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dc.contributor.advisor Jiu, Brett
dc.creator Hernandez, Jordan
dc.date.accessioned 2012-09-28T12:55:22Z
dc.date.available 2012-09-28T12:55:22Z
dc.date.created 2012-08
dc.date.issued 2012-09-28
dc.date.submitted August 2012
dc.identifier.uri http://hdl.handle.net/10657/ETD-UH-2012-08-581
dc.description.abstract This study uses ordinary least squares estimation to test multivariate models in order to find out whether or not crude oil price shocks are contractionary and negatively impact the macroeconomy. Variables are annual and pertain to different aspects of crude oil and how they affect real gross domestic product (GDP). It is predicted that increases in domestic and imported crude oil prices negatively affect real GDP by decreasing not only energy consumption but the consumption of other goods and services as well. It is found that the initial hypothesis is partially correct. While increases in imported oil prices do decrease real GDP, increases in domestic oil prices actually increase real GDP. Additionally, as predicted, consumption other than energy is affected by crude oil price shocks and causes real GDP to contract.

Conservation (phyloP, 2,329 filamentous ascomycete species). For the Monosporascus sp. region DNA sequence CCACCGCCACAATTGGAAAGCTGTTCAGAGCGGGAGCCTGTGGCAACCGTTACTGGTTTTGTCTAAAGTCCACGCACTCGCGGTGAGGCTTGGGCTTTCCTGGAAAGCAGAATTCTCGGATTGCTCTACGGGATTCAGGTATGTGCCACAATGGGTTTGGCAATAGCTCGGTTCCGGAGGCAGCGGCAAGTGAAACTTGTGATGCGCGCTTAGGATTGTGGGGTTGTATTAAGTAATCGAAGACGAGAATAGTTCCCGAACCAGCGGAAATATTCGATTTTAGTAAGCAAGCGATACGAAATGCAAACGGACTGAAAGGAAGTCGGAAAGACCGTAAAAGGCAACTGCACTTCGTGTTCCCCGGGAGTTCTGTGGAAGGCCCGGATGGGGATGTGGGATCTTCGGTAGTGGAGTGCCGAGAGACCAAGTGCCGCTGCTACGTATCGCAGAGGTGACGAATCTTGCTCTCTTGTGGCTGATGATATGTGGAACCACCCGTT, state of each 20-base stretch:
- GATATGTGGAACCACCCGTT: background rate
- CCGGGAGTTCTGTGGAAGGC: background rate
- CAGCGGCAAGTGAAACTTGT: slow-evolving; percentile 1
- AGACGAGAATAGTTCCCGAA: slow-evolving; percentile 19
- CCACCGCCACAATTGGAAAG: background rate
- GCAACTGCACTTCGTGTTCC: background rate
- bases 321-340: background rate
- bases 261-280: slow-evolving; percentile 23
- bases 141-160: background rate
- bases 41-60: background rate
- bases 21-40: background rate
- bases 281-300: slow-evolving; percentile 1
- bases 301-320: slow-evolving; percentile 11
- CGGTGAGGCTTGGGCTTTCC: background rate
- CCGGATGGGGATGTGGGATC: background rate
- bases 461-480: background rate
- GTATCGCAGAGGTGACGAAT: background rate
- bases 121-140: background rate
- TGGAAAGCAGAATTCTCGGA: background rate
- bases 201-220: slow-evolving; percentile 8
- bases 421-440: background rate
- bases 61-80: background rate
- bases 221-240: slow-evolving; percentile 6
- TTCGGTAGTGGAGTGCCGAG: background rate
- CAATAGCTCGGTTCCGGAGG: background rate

dc.format.mimetype application/pdf
dc.language.iso eng
dc.subject Crude oil
dc.subject Price Shocks
dc.subject GDP
dc.title CRUDE OIL PRICE SHOCKS AND GROSS DOMESTIC PRODUCT
dc.date.updated 2012-09-28T12:55:23Z
dc.identifier.slug 10657/ETD-UH-2012-08-581
dc.type.material text *
dc.type.genre thesis *
thesis.degree.name Applied Economics (MA)
thesis.degree.level Masters
thesis.degree.discipline Economics
thesis.degree.grantor University of Houston
thesis.degree.department Economics
dc.contributor.committeeMember Hirs, Ed
dc.contributor.committeeMember Thornton, Rebecca

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